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Down the Rabbit Hole
Paul Kiritsis, PsyD Clinical Psychology, DPhil., MA (History)


Plato, Neoplatonism and the Renaissance (Part One)

Paul Kiritsis - Sunday, October 09, 2011

I’ve often wondered about the creative impetus that possessed Italian art, sculpture and architecture in the beginning of the fifteenth century in Italy and lasted until the seventeenth. This was well and truly an exciting time in the history of the human race for it remembered the incarnations of the numinous, all-pervading Great Mother Goddess before her demytholization into the lesser cultural canon of the Virgin Mary; it negotiated the reconciliation of heaven and earth after the two had been rendered incongruent and mutually exclusive by the Middle Ages; and, without a speck of doubt, reintroduced nudity and sexuality into the cultural milieus of Europe minus the shame that the congenital condition became associated with when Adam and Eve grew conscious of it in the Garden of Eden.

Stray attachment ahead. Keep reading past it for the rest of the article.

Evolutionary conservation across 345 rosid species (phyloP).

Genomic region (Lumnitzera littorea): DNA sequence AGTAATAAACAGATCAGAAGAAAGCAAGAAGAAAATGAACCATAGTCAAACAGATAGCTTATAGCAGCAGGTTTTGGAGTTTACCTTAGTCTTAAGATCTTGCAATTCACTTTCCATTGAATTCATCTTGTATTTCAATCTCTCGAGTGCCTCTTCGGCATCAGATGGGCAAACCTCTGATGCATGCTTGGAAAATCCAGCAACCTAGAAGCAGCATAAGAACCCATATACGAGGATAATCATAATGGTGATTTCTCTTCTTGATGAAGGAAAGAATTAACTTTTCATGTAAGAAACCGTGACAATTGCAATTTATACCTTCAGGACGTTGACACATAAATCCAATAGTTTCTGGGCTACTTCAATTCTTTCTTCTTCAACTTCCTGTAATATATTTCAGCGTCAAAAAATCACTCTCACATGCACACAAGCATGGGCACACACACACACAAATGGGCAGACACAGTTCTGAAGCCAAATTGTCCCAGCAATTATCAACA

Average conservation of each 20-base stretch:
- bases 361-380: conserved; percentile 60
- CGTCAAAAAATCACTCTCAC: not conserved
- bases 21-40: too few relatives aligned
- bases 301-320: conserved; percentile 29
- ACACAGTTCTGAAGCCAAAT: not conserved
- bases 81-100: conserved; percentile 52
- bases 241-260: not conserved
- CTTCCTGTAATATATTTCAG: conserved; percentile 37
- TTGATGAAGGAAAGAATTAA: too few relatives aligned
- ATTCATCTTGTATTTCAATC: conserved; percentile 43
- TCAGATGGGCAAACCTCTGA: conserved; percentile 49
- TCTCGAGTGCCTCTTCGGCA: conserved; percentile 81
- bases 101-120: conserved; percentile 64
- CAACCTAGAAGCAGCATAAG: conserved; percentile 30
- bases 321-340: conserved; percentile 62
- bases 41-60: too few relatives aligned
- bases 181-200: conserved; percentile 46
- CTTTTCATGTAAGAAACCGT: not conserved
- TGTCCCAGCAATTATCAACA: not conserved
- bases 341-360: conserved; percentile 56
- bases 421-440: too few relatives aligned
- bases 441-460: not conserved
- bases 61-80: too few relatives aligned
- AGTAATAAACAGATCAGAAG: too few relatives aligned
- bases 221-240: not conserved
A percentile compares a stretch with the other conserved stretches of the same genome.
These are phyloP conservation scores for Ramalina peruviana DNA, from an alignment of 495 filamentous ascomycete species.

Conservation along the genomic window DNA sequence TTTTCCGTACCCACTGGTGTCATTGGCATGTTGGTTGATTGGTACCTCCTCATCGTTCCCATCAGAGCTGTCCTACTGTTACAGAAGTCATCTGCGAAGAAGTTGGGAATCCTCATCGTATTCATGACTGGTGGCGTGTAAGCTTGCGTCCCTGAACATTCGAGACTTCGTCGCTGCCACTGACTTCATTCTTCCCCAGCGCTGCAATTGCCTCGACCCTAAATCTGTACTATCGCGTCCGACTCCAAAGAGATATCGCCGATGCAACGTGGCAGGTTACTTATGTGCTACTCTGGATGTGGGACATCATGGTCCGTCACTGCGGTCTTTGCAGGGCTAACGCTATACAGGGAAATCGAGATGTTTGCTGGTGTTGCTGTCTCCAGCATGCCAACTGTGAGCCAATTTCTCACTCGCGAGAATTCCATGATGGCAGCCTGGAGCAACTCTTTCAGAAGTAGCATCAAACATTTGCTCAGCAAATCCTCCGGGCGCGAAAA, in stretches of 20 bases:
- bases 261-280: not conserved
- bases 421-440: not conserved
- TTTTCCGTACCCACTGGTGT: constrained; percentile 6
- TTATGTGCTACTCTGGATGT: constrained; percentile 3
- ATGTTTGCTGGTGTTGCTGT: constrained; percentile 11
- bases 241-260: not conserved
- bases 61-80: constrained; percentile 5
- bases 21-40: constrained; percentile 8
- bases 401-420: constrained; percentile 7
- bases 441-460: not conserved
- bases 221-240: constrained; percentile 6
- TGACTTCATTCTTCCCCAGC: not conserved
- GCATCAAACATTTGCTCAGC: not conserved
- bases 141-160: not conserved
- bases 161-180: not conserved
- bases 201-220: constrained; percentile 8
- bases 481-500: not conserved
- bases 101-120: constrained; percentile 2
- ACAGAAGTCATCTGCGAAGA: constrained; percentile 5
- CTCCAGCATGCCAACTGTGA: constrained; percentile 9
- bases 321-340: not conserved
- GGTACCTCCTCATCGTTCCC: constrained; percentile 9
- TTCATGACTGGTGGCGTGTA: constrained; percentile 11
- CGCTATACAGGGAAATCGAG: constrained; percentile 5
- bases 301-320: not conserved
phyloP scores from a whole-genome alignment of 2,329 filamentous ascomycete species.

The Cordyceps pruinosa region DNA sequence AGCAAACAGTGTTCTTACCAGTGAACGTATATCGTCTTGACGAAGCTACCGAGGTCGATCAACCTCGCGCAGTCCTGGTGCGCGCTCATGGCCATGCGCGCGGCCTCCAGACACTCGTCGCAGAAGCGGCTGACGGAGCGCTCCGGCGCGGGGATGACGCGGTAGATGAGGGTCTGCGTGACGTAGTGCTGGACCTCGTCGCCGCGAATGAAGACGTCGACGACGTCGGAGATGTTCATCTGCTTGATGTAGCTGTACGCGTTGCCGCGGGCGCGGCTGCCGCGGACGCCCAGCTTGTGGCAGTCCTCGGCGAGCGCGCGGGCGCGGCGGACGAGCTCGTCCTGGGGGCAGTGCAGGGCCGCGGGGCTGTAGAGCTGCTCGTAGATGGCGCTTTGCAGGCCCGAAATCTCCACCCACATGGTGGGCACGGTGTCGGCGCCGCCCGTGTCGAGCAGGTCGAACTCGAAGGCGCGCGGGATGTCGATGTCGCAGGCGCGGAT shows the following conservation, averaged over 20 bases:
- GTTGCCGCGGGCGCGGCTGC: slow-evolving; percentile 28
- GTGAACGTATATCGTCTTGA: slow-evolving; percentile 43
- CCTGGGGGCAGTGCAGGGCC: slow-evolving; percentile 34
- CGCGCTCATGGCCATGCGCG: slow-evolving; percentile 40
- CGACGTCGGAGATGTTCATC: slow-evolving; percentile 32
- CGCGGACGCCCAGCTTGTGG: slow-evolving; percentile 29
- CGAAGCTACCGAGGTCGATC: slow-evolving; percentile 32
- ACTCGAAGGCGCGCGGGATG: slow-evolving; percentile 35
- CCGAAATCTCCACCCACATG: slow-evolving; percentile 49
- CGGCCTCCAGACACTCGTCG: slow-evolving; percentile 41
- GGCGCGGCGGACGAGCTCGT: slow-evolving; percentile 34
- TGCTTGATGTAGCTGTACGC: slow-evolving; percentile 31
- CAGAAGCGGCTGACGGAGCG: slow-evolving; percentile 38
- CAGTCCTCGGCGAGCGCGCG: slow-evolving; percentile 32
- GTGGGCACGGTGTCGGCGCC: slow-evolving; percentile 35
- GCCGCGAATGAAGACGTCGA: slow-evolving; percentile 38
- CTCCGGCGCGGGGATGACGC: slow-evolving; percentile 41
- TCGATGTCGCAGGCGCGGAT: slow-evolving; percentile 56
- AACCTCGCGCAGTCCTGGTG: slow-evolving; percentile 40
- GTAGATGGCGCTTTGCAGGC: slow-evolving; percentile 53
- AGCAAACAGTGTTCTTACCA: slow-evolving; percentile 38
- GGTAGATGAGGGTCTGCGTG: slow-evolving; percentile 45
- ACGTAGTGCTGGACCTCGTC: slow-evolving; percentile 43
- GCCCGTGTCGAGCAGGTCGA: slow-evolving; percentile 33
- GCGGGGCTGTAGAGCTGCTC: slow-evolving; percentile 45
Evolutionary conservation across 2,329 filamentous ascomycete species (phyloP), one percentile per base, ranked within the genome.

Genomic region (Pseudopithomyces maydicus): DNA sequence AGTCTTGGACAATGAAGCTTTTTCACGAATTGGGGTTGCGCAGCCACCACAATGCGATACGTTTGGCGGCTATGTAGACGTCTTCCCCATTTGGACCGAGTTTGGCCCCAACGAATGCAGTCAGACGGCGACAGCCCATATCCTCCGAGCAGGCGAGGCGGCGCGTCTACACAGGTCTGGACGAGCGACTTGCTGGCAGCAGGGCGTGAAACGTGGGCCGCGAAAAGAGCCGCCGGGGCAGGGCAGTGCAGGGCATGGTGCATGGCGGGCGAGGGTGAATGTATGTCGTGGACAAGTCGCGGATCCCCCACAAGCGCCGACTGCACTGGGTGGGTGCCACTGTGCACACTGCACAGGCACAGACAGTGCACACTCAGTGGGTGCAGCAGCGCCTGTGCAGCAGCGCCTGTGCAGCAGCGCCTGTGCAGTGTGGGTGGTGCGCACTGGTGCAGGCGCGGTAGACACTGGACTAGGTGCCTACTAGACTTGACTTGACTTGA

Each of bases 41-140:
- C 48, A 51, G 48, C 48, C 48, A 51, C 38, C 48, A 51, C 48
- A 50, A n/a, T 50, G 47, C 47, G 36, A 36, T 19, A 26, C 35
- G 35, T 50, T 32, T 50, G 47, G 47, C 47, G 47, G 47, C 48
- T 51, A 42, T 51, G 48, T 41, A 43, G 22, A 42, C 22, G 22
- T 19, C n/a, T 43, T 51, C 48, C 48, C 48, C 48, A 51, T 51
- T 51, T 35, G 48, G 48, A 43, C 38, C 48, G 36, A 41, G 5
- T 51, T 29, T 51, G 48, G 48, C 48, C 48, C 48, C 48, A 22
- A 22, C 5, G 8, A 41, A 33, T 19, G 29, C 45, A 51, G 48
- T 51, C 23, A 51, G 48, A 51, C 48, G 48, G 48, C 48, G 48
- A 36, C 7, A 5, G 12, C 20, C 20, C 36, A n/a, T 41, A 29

Men like Sandro Botticelli (1445-1510CE), Agnolo Bronzino (1503-72CE) and Raphael (1483-1520CE) who produced the masterpieces of the era experimented with natural colours and earth tones, with terra cotta browns, auburn reds and grass greens which they proceeded to marry with celestial blues and hermetic greys of wisdom in order to depict lively communion between the auto-generated spirit of eternity and the ever-fluctuating realm of matter. It was, among many things, a welcomed return to the classical cosmology of ancient Greece, a reacquaintance with the pre-Christian conception of created Nature as a colossal living organism equipped with its own senses and feelings, its own intangible awareness and its own soul. Johannes Kepler, himself an exponent of Renaissance idealism, captured this holistic and natural science best when he declared that the Earth was permeated by a vegetative animal force, a level of consciousness we humans might describe as sentience. This sentience, subtle and rudimentary to the entire cosmos, allowed it to respond to the changing aspects and angles enacted by other planetary bodies and heavenly constellations in geometrical fashion. No doubt this Pythagorean and Platonic cosmology that had so come to dominate the thinking and art of the times was more or less an unconscious insurrection mounted by the intellectual elite against a millennia-long suppression of psychological archetypes by the moral righteousness of the third century Church fathers. But why should materialism suddenly be supplanted by Platonic idealism, and more importantly still, why should it occur in the fifteenth century?